• You haven’t even played it yet. How could you know they destroyed it? Anyone with “half a brain” would probably want to play the game before passing absolute judgment.

      • I’m sorry I might have not made myself clear enough. I’m talking about them destroying the online experience. I don’t doubt for a second that the gameplay itself is top notch. But that’s just my opinion.
        And the only reason they’re destroying the online experience and singleplayer is because they’re greedy.

  13. I like the questions from people who still don’t know what Blizzard means by online only. “My brother’s friend said that Diablo III is an MMO!”

    “rumor has it this game is catered towards toddlers. i.e. no skill tree development. –dontplacateme
    Toddlers loved skill points actually (clicking the shiny button). We removed skill points because it makes sense for adults. –Diablo”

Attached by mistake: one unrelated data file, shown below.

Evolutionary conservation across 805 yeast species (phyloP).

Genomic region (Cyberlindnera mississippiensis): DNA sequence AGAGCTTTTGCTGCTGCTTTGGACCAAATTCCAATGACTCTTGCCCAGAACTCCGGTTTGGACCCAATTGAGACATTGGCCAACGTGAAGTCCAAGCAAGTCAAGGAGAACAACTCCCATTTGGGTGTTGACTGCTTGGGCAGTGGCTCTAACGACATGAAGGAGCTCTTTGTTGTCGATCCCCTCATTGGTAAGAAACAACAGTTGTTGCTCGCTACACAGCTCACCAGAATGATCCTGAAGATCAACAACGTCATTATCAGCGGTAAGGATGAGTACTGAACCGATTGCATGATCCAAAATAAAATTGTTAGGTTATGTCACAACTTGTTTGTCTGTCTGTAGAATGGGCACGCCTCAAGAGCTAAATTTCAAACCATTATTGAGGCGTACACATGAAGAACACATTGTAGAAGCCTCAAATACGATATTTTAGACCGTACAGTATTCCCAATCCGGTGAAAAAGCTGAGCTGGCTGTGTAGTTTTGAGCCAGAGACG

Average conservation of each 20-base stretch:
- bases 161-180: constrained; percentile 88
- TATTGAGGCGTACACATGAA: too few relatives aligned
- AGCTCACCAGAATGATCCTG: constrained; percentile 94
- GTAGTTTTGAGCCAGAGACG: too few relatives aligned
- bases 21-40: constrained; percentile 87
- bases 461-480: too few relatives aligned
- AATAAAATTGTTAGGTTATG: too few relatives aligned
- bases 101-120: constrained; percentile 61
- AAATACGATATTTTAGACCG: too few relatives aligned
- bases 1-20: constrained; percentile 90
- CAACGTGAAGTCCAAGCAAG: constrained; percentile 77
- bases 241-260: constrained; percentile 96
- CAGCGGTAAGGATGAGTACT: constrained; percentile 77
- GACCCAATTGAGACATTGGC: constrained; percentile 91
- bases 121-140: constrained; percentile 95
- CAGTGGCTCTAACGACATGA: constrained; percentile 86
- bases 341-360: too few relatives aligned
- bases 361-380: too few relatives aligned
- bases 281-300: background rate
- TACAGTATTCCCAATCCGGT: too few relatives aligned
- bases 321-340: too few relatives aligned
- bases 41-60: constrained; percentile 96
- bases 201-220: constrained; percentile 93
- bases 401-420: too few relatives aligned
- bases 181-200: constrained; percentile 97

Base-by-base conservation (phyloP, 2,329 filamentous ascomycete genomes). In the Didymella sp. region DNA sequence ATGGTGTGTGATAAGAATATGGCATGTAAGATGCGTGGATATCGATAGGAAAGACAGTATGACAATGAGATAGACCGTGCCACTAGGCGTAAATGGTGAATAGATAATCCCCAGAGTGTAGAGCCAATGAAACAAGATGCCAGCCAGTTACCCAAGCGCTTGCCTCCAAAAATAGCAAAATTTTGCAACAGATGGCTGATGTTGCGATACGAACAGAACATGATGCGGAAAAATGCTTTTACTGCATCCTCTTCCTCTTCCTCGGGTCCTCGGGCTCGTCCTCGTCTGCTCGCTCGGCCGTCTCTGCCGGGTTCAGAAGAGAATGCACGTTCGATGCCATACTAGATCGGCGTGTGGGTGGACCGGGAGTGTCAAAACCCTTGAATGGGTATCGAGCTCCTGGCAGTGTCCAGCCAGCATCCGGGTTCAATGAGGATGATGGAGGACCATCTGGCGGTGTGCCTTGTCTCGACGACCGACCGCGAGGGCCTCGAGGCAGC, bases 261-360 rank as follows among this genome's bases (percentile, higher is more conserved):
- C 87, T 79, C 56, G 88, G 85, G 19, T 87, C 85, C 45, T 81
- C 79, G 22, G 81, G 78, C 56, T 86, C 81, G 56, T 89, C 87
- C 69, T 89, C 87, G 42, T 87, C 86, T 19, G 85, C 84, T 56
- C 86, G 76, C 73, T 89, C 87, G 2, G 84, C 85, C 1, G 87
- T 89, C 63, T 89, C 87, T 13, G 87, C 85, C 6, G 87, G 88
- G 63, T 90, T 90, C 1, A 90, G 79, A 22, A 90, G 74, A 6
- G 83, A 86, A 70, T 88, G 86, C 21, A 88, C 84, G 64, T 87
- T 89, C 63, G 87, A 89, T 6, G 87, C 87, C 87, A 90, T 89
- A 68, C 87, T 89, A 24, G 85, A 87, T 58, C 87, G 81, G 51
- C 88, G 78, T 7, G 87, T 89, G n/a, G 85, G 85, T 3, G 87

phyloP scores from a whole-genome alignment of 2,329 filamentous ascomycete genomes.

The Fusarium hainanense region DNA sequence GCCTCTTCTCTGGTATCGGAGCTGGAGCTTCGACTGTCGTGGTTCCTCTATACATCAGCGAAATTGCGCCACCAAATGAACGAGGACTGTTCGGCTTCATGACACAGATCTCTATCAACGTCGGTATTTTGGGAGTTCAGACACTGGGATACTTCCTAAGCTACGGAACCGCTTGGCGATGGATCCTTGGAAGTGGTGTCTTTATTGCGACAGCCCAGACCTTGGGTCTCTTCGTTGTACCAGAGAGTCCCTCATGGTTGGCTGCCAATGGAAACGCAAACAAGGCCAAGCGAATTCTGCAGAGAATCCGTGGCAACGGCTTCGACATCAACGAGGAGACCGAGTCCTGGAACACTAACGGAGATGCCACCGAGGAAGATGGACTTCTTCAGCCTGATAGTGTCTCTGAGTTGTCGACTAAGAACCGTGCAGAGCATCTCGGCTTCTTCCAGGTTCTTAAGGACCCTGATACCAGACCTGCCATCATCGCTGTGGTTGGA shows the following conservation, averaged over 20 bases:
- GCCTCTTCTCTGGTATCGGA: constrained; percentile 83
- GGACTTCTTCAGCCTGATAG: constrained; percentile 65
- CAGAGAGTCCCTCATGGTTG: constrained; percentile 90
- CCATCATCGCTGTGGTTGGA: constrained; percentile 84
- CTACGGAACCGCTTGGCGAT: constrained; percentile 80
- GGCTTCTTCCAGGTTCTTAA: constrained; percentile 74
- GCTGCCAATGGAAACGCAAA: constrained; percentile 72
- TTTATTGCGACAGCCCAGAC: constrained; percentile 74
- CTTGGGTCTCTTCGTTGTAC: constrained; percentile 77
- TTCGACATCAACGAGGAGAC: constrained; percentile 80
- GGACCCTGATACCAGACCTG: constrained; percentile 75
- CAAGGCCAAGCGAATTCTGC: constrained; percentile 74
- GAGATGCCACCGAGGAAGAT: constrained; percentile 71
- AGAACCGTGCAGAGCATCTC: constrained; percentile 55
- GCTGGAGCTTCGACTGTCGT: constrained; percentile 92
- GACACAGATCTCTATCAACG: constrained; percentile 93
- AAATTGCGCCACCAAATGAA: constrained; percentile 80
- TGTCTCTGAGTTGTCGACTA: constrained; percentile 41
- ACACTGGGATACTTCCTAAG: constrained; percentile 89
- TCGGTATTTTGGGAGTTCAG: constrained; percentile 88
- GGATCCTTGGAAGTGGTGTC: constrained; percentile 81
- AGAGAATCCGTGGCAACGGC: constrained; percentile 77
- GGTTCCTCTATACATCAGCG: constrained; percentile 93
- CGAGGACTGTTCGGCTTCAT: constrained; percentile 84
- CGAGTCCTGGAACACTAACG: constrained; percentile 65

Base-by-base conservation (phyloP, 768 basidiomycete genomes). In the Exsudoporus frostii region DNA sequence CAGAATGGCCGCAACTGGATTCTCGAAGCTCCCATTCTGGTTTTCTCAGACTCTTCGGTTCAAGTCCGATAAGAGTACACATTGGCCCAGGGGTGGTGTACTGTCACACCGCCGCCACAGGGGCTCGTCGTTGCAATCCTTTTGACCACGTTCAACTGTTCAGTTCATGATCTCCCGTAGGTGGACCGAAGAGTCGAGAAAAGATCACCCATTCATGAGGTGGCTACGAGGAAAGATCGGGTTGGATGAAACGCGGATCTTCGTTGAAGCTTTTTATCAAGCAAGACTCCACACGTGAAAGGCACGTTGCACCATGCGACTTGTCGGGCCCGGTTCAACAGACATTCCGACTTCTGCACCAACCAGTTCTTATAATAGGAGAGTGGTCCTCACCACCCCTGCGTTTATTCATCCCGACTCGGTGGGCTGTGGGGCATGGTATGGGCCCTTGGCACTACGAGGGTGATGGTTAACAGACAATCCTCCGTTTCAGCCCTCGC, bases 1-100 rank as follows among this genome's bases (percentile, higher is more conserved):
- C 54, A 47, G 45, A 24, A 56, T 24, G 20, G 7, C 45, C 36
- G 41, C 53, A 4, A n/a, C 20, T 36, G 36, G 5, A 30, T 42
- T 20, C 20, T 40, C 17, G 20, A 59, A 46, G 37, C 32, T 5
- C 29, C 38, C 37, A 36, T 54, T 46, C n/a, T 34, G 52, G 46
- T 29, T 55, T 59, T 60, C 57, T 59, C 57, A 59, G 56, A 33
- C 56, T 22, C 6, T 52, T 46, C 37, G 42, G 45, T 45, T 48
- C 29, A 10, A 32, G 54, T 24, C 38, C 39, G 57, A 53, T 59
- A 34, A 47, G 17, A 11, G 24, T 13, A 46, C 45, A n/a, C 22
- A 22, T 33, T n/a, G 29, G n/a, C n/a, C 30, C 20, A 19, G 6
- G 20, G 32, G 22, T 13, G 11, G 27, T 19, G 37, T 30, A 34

• I loved that the toddler’s comment was made by someone with “dontplacateme” as a handle, and Blizzard’s response was totally written just to placate them!

  14. they will not let the pc version be offline because they want to force you to use the rmah.
    anyone who has a crappy connection they want to force to buy the inevitable crummy console version.  the console version would never get away with a rmah so they do not care if it is offline as long as they get you to buy one version or the other. though of course the pc version will be better off since it will actually be updated.

  15. “Is 10 characters per account still final? Or rather, more final than anything else Blizzard is doing right now? –grug16
    Less final than the witch doctor is a class, and more final than what happens to hardcore characters when they die in the arena. –Diablo”